Finally, a eureka moment: the red-eye I was supposed to be on had already taken off, as that was a *second* red-eye from Phoenix to Charlotte. It was sold out, but the gate agents seemed to think they could get me on board. I tried my best to catch my breath and turn on the charm; you might be surprised at what I can talk my way into when properly motivated. Finally I was escorted down to the airplane, literally right at the door to get on board.

I was told I would have to check my carry-on bag but to not to let anyone take it. And, just like something out of a predictable script, a baggage handler opened the side door and went to grab my bag and I had to immediately tell him not to take it, explaining what I had been told.

Unfortunately, the plan fell apart there. What they had thought was an open seat apparently wasn't, with a flight attendant walking out with his palms up in a "move back" kind of motion toward the agents and me. I was out of luck and told to talk to the US Airways help desk.

After a rather lengthy wait (I wasn't the only one stuck in Phoenix due to the Vegas delay), I was told that my best bet was to try to fly standby on the 6:25 a.m. PST flight to Charlotte. I inquired about a hotel room but had it pointed out to me that it would mean an almost immediate turnaround to come back to the airport, go back through security, etc. I wasn't offered any compensation for my considerable inconvenience and risk I faced at that point for potentially not being back in time for work, which I had to be back for my 11 p.m. EST, roughly 18 hours from when I talked with the help desk guy in Phoenix.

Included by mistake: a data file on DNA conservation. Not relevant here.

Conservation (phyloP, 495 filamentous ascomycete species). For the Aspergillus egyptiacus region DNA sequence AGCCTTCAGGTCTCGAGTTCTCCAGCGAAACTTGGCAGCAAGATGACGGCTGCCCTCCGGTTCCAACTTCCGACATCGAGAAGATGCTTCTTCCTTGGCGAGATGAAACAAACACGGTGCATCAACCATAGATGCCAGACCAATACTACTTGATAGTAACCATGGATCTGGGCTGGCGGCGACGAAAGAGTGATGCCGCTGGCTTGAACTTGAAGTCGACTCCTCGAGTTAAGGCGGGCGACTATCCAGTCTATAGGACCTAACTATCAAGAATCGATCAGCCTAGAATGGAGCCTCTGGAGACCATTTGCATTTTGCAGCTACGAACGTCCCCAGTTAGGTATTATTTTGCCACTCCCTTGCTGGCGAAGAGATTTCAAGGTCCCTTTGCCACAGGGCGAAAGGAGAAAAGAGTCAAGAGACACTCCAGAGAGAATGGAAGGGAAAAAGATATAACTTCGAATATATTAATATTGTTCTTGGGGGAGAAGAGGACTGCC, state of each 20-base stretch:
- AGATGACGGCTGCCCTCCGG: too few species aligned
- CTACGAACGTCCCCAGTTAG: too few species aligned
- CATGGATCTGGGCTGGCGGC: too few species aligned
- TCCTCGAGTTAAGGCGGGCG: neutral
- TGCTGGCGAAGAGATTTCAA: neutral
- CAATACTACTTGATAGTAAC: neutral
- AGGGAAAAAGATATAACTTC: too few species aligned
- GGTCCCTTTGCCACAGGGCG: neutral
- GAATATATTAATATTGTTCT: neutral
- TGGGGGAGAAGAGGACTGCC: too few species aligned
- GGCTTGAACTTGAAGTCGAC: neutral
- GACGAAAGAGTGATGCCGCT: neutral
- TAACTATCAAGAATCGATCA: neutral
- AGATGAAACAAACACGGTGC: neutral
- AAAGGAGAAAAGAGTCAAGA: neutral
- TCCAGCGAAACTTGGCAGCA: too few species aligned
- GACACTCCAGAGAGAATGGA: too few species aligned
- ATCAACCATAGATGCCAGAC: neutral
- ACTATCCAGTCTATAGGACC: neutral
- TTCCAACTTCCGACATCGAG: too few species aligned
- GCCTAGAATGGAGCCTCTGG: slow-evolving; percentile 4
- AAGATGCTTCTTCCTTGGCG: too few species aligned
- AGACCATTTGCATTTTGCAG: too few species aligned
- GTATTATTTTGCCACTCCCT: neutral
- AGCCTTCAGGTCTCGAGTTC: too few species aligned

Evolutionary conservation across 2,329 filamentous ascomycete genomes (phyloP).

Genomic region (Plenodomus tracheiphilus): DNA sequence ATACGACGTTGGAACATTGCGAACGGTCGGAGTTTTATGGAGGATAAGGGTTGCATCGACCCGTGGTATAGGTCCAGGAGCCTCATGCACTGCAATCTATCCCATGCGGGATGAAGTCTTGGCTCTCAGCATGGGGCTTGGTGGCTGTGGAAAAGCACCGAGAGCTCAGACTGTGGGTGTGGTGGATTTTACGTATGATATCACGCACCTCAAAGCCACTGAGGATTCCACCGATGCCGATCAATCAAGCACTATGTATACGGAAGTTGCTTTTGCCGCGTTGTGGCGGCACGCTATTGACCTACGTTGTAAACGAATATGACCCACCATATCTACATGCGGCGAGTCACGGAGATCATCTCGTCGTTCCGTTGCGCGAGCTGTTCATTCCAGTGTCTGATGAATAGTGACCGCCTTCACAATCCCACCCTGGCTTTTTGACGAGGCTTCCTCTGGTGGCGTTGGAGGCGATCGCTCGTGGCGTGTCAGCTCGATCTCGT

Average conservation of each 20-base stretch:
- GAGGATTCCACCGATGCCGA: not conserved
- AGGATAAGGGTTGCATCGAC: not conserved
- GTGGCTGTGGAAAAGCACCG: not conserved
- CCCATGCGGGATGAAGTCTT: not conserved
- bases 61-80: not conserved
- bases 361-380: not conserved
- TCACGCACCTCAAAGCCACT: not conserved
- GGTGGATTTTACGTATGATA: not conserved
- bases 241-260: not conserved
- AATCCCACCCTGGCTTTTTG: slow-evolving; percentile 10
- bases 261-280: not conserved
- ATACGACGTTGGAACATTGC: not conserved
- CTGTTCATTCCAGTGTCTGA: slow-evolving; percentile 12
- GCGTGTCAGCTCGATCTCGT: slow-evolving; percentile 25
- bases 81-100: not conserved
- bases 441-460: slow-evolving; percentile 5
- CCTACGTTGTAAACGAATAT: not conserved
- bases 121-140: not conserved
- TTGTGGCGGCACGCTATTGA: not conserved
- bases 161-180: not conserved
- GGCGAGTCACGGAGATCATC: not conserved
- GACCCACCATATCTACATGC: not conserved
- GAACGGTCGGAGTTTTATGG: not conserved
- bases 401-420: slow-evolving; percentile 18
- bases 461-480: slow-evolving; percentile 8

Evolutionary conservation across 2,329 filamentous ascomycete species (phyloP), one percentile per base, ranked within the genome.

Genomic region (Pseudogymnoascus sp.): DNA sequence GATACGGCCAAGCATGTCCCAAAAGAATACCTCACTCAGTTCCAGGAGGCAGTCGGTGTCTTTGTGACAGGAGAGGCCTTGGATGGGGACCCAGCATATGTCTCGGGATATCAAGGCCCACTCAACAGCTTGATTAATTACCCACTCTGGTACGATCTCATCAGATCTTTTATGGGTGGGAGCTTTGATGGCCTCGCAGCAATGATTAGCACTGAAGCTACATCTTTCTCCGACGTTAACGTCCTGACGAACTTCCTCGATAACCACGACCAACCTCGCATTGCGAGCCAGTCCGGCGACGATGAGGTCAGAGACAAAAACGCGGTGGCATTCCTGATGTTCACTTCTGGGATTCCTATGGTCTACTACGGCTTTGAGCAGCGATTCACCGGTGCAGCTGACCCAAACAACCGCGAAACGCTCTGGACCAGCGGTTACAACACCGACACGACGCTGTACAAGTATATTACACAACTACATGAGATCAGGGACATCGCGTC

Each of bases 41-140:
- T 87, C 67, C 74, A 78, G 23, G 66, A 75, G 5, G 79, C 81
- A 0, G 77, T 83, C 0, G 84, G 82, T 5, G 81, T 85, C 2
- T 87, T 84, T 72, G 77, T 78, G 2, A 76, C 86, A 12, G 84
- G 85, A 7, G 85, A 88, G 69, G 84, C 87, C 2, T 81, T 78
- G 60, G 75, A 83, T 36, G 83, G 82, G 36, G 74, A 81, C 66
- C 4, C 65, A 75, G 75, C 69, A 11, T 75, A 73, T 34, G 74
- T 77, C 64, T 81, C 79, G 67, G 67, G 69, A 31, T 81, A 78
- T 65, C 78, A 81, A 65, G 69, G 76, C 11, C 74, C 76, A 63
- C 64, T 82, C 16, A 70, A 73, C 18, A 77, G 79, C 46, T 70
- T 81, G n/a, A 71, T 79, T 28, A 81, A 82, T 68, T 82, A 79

What's more, the last flight from Charlotte to Huntington was scheduled to leave at 4:15 p.m. EST. I needed to catch a break, but first I had to play the waiting game.

To its credit, the airport in Phoenix is equipped with charging stations that allowed me to juice up my electronics, most importantly my Droid, which was running dangerously low on power. I also took the opportunity to record some HD2 radio stations for, which somehow I was able to pick up in there. Typically airports are among the most difficult places to record radio signals, at least based on my previous experiences.

Drowsiness began to take over as the 4 a.m. PST hour arrived. The Dramamine I took for the earlier flight from Vegas was still in my system, but I didn't want to take any stimulants in the hope that I could catch the standby flight and sleep on the way. It was a calculated risk, but particularly since I needed to get back on a daytime sleeping schedule anyway, it's one that I opted to choose.

I camped out by the gate as the clock ticked closer to 6:25. Boarding started about five minutes before the hour. I tried my best to gauge the passenger volume, unsure if there would be a spot for me.

As it turned out, I was #2 on the standby list. After the final call came for ticketed passengers, two names were read. Mine was the second. I made the flight. No awkward phone call to work was needed, thankfully.

Another dose of Dramamine sent me to sleep for the duration of the flight, save for a bit of turbulence strong enough to jostle me temporarily. From there I was able to catch a flight to Huntington, and I managed to make it home in time to see some of both NFL games while working in some additional sleep before work.

Was the trip to Las Vegas worth the "returning to the island on Lost" level of difficulty to make it home? You'd better believe it. I had a blast, and if things work out the way I want, I'll be back out in Vegas for at least a few days in March. More on that later.